Greensboro, NC -- With Lance Armstrong's name and reputation forever tainted, what does it mean for the cause he championed -- fighting cancer?
On Tuesday, Oprah Winfrey told CBS News Armstrong talked about using performance-enhancing drugs throughout his career during a taped interview on Monday.
As news of Armstrong's confession spread, so did disappointment.
But Livestrong, and the yellow arm bands, made Armstrong perhaps the most recognized champion for cancer research.
The Livestrong Foundation, which Armstrong started to help people battling cancer, has been recognized as one of the most influential cancer non-profits in the world.
Over the past 15 years, Armstrong has helped his foundation raise more than $500 million to fund programs and services for people fighting cancer.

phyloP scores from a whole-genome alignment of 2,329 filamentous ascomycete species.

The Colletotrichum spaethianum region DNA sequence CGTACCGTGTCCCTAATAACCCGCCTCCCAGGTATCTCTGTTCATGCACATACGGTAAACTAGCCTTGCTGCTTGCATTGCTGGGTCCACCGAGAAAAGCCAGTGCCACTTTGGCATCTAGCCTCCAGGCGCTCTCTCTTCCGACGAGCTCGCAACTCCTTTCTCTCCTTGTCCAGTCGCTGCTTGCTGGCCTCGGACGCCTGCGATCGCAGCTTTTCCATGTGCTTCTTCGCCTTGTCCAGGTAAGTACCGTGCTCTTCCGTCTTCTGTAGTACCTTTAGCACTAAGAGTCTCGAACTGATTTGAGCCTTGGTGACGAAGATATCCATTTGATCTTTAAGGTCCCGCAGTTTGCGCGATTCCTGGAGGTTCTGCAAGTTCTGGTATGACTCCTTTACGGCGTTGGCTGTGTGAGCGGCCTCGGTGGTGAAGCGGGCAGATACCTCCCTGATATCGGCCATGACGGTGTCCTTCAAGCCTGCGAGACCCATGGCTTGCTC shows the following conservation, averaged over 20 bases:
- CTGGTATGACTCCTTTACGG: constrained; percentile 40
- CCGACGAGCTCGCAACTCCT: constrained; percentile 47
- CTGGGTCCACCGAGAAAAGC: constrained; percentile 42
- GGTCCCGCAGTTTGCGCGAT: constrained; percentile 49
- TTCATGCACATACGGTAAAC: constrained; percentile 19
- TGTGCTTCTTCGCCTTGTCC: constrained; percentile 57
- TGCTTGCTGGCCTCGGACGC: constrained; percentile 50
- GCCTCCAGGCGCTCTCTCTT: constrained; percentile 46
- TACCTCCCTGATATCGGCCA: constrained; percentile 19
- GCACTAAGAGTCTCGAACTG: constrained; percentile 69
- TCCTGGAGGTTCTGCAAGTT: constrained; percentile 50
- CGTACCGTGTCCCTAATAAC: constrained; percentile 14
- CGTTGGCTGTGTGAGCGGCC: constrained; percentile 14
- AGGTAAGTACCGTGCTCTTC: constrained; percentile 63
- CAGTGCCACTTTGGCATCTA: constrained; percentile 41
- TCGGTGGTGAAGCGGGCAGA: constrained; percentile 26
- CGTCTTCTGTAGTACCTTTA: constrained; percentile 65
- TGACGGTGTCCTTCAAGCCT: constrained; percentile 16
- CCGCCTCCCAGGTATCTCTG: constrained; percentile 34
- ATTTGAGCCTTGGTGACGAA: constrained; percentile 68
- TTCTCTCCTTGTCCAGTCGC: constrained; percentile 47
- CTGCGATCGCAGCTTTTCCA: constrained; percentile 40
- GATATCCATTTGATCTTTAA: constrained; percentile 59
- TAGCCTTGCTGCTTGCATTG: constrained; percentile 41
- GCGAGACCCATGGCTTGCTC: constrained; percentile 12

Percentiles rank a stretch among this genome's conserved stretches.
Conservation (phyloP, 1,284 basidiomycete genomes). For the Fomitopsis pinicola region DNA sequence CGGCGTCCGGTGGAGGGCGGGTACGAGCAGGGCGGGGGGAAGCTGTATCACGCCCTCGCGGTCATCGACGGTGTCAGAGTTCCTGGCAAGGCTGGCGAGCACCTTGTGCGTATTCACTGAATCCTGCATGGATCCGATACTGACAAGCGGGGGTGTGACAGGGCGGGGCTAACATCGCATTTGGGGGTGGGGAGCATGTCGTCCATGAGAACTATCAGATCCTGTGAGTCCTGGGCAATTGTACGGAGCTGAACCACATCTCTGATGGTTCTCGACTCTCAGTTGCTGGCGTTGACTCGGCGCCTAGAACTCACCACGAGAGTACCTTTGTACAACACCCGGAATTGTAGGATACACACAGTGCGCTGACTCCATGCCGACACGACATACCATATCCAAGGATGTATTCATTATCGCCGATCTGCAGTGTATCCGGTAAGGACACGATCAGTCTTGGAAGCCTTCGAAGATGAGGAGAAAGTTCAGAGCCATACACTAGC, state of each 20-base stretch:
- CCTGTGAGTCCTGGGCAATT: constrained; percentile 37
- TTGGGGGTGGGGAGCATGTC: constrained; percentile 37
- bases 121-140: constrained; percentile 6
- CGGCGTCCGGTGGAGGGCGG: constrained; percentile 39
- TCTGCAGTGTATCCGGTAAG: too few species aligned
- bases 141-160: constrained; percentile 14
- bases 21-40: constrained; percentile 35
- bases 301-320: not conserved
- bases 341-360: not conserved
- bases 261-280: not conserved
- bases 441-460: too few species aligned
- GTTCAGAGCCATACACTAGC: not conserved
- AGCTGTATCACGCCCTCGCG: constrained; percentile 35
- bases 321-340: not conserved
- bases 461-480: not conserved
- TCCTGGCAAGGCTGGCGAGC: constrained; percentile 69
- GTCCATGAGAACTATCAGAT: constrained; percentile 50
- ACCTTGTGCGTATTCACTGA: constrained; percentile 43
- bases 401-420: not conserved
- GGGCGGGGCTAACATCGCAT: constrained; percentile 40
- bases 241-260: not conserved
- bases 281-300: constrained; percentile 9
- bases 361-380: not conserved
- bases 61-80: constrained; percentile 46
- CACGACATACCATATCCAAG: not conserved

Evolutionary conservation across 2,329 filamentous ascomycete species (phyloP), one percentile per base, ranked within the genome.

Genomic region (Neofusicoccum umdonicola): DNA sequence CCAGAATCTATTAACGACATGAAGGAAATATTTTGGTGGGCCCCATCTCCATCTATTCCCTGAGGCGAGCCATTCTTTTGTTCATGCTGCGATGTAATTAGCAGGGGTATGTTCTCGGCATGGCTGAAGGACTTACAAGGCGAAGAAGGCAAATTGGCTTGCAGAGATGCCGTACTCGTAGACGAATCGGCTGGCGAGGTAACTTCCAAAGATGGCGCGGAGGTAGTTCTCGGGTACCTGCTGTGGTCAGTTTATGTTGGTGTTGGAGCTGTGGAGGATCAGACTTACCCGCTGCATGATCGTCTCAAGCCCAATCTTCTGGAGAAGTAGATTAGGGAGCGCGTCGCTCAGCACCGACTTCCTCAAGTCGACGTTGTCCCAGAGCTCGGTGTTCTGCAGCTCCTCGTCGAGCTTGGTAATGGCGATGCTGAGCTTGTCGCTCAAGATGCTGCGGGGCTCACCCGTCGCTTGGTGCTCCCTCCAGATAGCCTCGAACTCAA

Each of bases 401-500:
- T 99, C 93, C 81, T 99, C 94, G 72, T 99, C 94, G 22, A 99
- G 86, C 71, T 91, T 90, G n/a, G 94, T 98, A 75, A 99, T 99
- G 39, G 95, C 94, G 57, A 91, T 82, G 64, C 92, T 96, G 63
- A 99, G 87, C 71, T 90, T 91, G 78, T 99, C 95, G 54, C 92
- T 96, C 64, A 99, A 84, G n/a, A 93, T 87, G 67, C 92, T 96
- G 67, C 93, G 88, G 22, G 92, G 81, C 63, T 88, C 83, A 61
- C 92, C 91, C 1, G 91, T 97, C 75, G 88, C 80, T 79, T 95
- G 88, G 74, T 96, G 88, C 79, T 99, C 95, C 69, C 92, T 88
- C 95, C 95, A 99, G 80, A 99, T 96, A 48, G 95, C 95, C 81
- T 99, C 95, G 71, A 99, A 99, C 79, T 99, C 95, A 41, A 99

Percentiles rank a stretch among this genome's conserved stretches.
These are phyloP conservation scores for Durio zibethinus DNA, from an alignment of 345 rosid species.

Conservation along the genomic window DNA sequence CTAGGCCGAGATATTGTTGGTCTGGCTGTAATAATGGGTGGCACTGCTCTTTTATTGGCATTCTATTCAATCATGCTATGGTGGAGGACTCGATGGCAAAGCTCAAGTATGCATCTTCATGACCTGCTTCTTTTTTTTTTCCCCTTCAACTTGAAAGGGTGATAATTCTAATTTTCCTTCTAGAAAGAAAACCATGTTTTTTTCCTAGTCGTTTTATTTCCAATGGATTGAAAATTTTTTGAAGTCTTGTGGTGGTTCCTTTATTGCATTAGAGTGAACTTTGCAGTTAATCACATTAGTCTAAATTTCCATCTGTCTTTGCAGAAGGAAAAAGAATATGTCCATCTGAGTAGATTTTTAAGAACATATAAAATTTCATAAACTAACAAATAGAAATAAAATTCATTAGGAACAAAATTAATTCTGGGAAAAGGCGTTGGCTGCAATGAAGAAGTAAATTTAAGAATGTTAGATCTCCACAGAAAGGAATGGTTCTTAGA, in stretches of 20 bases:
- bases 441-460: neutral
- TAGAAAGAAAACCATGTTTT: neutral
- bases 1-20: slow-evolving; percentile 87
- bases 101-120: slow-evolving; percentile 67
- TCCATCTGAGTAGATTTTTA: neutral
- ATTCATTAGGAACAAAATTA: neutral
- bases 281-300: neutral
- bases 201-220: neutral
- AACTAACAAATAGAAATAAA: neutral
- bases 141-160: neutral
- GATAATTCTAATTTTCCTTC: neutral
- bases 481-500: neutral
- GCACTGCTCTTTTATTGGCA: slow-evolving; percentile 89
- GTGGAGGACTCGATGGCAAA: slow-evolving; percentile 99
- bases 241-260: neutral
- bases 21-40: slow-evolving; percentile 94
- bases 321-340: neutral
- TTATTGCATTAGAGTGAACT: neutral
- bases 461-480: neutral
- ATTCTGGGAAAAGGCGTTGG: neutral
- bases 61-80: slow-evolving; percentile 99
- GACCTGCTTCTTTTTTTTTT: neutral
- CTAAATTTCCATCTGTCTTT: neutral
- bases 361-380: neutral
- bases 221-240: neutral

So, do cancer survivors and patients think Armstrong's confession discredits his cause?
According to Pamela Hinchee, who's battled cancer seven times, while Armstrong's titles and awards can be taken away, the impact he made on those with cancer cannot.
"It's hope and support to cancer patients, which is worth more than probably everything he's ever earned in his lifetime. Because that's all you have when you're fighting this disease is hope that tomorrow will be better than today," said Hinchee.
While Hinchee has never met Armstrong or benefitted directly from his foundation, she believes in all it stands for.
Hinchee said people fighting cancer in the public eye are her rock stars, from her favorite football coach Chuck Pagano to Lance Armstrong.
"It doesn't change to me who he is and the good that he's done. It's apples and oranges to me. Cycling was his sport. Cancer, I believe, is his passion and helping people. Those are two very different worlds," said Hinchee.
Hinchee said she hopes people do not feel less-inclined to support Livestrong, but she also knows it's hard for people to forgive.
Armstrong no longer serves on the board of directors at Livestrong.
The foundation's mission remains to improve the lives of people affected by cancer.
WFMY News 2